Filamentous cable bacteria display long-range electron transport, generating electrical currents over centimeter distances through a highly ordered network of fibers embedded in their cell envelope. The conductivity of these periplasmic wires is exceptionally high for a biological material, but their chemical structure and underlying electron transport mechanism remain unresolved. Here, we combine high-resolution microscopy, spectroscopy, and chemical imaging on individual cable bacterium filaments to demonstrate that the periplasmic wires consist of a conductive protein core surrounded by an insulating protein shell layer. The core proteins contain a sulfur-ligated nickel cofactor, and conductivity decreases when nickel is oxidized or selectively removed. The involvement of nickel as the active metal in biological conduction is remarkable, and suggests a hitherto unknown form of electron transport that enables efficient conduction in centimeter-long protein structures. Filamentous cable bacteria conduct electrical currents over centimeter distances through fibers embedded in their cell envelope. Here, Boschker et al. show that the fibers consist of a conductive core containing nickel proteins that is surrounded by an insulating protein shell.

JTD Keywords: Bacteria (microorganisms), Bacterial protein, Bacterial proteins, Bacterium, Chemistry, Deltaproteobacteria, Electric conductivity, Electricity, Electron, Electron transport, Metabolism, Microscopy, Nanowires, Nickel, Physiology, Protein, Resonance raman, Spectroscopy, Transport electrons

Cuervo, A., Dans, P. D., Carrascosa, J. L., Orozco, M., Gomila, G., Fumagalli, L., (2014). Direct measurement of the dielectric polarization properties of DNA Proceedings of the National Academy of Sciences of the United States of America 111, (35), E3624-E3630

The electric polarizability of DNA, represented by the dielectric constant, is a key intrinsic property that modulates DNA interaction with effector proteins. Surprisingly, it has so far remained unknown owing to the lack of experimental tools able to access it. Here, we experimentally resolved it by detecting the ultraweak polarization forces of DNA inside single T7 bacteriophages particles using electrostatic force microscopy. In contrast to the common assumption of low-polarizable behavior like proteins (εr ~ 2–4), we found that the DNA dielectric constant is ~ 8, considerably higher than the value of ~ 3 found for capsid proteins. State-of-the-art molecular dynamic simulations confirm the experimental findings, which result in sensibly decreased DNA interaction free energy than normally predicted by Poisson–Boltzmann methods. Our findings reveal a property at the basis of DNA structure and functions that is needed for realistic theoretical descriptions, and illustrate the synergetic power of scanning probe microscopy and theoretical computation techniques.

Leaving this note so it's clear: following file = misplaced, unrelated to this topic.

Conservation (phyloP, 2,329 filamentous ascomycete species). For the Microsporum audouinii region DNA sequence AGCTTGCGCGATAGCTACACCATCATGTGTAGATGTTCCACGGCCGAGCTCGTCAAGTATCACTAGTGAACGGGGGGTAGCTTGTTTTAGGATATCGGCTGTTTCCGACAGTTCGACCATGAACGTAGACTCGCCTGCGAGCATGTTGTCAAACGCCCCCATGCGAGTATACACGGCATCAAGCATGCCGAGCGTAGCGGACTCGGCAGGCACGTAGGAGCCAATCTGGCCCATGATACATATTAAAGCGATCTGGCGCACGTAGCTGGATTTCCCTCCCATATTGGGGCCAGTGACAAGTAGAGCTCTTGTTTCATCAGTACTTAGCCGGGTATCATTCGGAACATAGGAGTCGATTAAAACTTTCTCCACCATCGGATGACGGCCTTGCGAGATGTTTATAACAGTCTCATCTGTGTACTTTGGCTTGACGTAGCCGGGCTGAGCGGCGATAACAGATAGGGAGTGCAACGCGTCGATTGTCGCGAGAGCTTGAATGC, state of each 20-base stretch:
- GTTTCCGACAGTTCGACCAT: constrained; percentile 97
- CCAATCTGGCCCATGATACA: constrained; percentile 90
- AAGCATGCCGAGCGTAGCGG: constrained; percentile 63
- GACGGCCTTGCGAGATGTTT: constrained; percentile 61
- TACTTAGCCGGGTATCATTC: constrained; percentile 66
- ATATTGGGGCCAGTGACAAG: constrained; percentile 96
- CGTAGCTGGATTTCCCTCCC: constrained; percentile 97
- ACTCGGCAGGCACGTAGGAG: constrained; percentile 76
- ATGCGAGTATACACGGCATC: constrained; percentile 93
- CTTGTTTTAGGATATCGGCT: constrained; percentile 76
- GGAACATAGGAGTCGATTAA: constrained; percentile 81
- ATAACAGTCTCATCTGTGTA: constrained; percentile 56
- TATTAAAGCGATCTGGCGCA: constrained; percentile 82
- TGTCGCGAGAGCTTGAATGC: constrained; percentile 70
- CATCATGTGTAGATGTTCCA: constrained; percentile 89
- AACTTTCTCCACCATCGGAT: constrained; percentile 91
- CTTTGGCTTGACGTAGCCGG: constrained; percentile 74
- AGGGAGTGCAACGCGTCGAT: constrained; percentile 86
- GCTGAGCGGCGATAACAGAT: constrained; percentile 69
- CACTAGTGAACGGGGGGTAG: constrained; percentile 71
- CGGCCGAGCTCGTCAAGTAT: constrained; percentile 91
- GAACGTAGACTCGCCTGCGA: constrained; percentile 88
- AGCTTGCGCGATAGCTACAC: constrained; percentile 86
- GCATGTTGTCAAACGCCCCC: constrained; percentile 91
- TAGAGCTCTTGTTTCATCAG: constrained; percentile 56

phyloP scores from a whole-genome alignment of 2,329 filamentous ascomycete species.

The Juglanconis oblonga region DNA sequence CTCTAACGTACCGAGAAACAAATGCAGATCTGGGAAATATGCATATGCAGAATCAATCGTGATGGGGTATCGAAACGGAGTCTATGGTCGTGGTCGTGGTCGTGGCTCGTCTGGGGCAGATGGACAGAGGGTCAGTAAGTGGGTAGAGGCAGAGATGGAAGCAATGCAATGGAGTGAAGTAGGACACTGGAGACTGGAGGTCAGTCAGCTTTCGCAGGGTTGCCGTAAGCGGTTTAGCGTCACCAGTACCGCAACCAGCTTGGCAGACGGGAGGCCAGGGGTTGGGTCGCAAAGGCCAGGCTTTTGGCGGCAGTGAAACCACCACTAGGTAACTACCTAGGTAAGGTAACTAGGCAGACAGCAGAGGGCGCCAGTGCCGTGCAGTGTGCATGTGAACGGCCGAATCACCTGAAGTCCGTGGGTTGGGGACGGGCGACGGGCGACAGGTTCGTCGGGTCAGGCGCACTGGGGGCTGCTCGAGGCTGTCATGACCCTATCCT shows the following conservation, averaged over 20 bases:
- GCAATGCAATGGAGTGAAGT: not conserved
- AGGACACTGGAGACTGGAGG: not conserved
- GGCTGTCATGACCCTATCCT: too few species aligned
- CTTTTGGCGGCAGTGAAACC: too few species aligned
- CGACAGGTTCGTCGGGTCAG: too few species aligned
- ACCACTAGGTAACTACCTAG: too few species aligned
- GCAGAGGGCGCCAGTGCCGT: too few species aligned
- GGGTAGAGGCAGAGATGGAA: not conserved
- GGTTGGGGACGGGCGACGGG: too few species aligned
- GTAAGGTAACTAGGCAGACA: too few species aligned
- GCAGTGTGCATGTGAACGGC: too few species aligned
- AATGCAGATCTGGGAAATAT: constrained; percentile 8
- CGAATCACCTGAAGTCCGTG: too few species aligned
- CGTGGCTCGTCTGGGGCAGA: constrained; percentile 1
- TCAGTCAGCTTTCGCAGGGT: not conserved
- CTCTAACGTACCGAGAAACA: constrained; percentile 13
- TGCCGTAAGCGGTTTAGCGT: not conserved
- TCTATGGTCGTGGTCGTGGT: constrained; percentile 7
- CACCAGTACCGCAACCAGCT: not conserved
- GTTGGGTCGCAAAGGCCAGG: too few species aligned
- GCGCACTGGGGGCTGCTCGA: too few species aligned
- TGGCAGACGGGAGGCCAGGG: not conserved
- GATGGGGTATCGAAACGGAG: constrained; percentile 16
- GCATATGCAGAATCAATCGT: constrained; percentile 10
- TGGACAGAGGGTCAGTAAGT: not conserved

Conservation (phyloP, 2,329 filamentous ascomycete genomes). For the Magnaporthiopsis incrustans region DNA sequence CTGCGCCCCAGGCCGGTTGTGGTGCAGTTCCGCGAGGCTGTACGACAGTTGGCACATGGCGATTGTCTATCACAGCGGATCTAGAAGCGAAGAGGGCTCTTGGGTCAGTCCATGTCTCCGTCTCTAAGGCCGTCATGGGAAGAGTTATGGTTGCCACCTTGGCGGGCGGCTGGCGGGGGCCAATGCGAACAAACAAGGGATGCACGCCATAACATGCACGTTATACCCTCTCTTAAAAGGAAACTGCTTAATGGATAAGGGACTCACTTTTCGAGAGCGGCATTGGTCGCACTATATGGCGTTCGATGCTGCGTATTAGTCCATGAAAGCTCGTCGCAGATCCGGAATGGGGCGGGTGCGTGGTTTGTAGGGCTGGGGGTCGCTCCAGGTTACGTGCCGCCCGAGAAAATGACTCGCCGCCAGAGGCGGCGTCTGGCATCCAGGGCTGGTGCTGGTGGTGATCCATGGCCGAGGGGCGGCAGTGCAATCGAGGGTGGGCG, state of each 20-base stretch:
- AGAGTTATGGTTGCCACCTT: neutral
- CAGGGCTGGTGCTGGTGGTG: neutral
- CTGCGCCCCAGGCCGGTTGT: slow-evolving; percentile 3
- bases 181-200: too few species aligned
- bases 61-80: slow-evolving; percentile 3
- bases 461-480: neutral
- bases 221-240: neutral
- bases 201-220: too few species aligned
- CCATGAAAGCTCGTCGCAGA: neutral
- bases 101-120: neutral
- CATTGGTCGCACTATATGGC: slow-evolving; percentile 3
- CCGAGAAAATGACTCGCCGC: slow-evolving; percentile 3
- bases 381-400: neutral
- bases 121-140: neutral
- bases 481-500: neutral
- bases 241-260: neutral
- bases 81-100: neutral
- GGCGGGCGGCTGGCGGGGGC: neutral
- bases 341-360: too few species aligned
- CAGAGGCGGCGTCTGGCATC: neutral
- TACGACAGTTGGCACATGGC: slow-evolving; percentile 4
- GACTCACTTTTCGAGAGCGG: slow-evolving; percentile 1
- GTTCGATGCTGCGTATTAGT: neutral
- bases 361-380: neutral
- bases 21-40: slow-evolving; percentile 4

JTD Keywords: Atomic force microscopy, Atomistic simulations, DNA packaging, DNA-ligand binding, Poisson-Boltzmann equation, capsid protein, DNA, double stranded DNA, amino acid composition, article, atomic force microscopy, bacteriophage, bacteriophage T7, dielectric constant, dipole, DNA binding, DNA packaging, DNA structure, electron microscopy, ligand binding, nonhuman, polarization, priority journal, protein analysis, protein DNA interaction, scanning probe microscopy, static electricity, virion, virus capsid, virus particle, atomic force microscopy, atomistic simulations, DNA packaging, DNA-ligand binding, Poisson-Boltzmann equation, Bacteriophage T7, Capsid, Cations, Dielectric Spectroscopy, DNA, DNA, Viral, DNA-Binding Proteins, Electrochemical Techniques, Ligands, Microscopy, Atomic Force, Models, Chemical, Nuclear Proteins